Last Updated on August 6, 2019, by eNotes Editorial. Word Count: 649
Kahlil Gibran was a poet and writer whose works dealt mostly with philosophical and spiritual matters. He wrote in both Arabic and English and is said to be the third most read poet in the world. In his home country of Lebanon, he is regarded as a literary hero. As...
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Kahlil Gibran was a poet and writer whose works dealt mostly with philosophical and spiritual matters. He wrote in both Arabic and English and is said to be the third most read poet in the world. In his home country of Lebanon, he is regarded as a literary hero. As Gibran states,
Words are timeless. You should utter them or write them with a knowledge of their timelessness.
Gibran was brought up a Christian, but in his book The Prophet he states a love for all religions.
I love you when you bow in your mosque, kneel in your temple, pray in your church. For you and I are sons of one religion, and it is the spirit.
Love and the meaning of love plays an important part in his work. Gibran never married; his long time friend and benefactor Mary Haskell turned him down a number of times. From this perspective, the following quote is particularly poignant.
If you love somebody, let them go, for if they return, they were always yours. If they don't, they never were.
One wonders if his love for Mary was one of the main reasons he never married.
When love beckons to you follow him, Though his ways are hard and steep. And when his wings enfold you yield to him, Though the sword hidden among his pinions may wound you. And when he speaks to you believe in him, Though his voice may shatter your dreams as the north wind lays waste the garden. For even as love crowns you so shall he crucify you. Even as he is for your growth so is he for your pruning. Even as he ascends to your height and caresses your tenderest branches that quiver in the sun, So shall he descend to your roots and shake them in their clinging to the earth......
Kahlil was born in Lebanon and immigrated with his family to America in 1895. After his father's death in 1909, he spent most of his time in New York. However, he never forgot his home country and continued to write poems in Arabic as well as English.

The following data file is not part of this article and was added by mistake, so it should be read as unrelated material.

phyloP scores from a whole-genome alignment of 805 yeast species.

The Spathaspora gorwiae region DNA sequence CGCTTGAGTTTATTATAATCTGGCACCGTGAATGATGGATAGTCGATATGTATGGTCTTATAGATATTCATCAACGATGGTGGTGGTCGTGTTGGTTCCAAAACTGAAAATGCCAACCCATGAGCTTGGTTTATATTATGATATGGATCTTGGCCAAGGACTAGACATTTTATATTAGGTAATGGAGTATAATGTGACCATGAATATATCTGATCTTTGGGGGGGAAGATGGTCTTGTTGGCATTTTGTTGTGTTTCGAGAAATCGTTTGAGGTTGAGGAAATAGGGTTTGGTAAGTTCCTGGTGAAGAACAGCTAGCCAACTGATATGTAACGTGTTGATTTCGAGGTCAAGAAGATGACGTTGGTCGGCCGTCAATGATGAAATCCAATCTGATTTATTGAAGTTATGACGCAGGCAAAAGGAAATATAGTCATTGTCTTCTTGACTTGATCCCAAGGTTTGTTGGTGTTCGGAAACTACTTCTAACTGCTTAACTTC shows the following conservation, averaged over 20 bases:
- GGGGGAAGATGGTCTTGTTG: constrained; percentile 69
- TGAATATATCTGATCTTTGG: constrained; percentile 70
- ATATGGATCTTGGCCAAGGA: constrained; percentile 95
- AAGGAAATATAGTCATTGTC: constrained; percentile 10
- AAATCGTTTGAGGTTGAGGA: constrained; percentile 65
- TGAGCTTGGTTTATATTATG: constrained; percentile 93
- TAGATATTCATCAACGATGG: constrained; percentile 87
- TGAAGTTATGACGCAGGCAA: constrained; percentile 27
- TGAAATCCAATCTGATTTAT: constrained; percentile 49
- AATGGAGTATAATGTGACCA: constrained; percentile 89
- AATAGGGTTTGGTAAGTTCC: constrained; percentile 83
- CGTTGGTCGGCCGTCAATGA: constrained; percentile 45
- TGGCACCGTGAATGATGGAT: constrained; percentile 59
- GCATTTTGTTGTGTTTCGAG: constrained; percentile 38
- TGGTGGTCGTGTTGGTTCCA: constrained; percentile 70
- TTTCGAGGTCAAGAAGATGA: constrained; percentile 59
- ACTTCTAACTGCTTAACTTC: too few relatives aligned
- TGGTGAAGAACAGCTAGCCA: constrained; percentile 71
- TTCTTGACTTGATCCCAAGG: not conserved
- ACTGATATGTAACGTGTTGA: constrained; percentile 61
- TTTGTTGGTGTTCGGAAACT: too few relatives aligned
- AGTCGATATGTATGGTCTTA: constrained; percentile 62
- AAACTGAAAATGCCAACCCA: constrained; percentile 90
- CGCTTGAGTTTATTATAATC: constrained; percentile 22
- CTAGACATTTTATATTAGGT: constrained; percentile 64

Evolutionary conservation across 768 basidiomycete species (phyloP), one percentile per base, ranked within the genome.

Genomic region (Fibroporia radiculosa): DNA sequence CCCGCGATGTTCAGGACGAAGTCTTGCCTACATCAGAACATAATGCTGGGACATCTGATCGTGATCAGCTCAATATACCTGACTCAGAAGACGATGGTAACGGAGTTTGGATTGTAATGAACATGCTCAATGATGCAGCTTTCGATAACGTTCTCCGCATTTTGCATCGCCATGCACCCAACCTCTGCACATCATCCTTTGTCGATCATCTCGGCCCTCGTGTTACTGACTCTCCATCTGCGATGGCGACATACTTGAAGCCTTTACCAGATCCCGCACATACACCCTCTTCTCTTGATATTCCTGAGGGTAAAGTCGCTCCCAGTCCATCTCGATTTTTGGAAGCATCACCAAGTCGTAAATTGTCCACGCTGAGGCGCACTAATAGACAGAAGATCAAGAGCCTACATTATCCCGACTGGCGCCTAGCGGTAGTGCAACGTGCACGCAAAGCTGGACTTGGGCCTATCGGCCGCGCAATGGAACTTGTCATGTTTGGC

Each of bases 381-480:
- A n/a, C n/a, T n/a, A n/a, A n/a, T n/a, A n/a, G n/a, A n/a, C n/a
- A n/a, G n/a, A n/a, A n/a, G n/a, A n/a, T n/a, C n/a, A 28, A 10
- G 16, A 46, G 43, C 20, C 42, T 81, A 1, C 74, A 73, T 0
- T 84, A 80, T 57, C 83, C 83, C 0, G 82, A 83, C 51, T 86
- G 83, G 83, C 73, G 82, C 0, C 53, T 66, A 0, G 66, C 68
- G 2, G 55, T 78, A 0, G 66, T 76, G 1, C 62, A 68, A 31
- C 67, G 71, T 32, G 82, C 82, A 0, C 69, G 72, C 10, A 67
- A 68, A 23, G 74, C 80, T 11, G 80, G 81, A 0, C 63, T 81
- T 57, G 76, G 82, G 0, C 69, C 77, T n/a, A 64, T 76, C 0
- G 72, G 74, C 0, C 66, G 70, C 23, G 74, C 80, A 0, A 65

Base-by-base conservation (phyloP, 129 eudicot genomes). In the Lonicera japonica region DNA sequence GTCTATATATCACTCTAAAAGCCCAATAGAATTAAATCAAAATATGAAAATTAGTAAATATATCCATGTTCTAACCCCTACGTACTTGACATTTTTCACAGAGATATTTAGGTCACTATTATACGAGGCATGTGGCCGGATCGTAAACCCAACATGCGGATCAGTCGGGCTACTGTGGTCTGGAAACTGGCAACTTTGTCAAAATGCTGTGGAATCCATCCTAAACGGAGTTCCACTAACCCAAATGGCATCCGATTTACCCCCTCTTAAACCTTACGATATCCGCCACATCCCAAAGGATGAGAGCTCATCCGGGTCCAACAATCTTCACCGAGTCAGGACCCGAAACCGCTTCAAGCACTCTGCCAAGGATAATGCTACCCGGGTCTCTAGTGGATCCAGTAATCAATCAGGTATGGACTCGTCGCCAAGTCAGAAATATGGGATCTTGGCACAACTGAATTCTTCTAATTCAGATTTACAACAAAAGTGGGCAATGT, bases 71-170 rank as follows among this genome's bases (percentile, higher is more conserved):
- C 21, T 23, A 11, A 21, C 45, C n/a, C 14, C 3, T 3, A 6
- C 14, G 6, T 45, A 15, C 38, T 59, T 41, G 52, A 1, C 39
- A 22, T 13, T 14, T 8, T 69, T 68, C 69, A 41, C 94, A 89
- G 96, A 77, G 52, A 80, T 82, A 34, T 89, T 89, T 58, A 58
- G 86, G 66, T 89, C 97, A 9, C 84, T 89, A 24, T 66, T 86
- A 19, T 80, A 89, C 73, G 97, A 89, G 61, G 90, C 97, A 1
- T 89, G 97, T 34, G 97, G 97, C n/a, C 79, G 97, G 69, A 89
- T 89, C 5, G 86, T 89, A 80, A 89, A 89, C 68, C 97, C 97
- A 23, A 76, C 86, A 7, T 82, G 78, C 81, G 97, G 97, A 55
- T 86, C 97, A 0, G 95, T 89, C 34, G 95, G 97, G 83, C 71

You have your Lebanon and its dilemma. I have my Lebanon and its beauty. Your Lebanon is an arena for men from the West and men from the East. My Lebanon is a flock of birds fluttering in the early morning as shepherds lead their sheep into the meadow and rising in the evening as farmers return from their fields and vineyards. You have your Lebanon and its people. I have my Lebanon and its people.
As you can see, in his view there are two Lebanons: the beautiful Lebanon he remembers and the compromised country that he feels Lebanon is becoming.
What will remain of your Lebanon after a century? Tell me! Except bragging, lying and stupidity? Do you expect the ages to keep in its memory the traces of deceit and cheating and hypocrisy? Do you think the atmosphere will preserve in its pockets the shadows of death and the stench of graves?
Though he also held critical views of America, Gibran was appreciative of the life and opportunities it gave him. In his poem "To Young Americans of Syrian Origin," he calls for the American Syrians to embrace both American and Syrian culture.
And what is it to be a good citizen?
It is to acknowledge the other person's rights before asserting your own, but always to be conscious of your own.
It is to be free in word and deed, but it is also to know that your freedom is subject to the other person's freedom...
... It is to be proud of being an American, but it is also to be proud that your fathers and mothers came from a land upon which God laid His gracious hand and raised His messengers.
Young Americans of Syrian origin, I believe in you.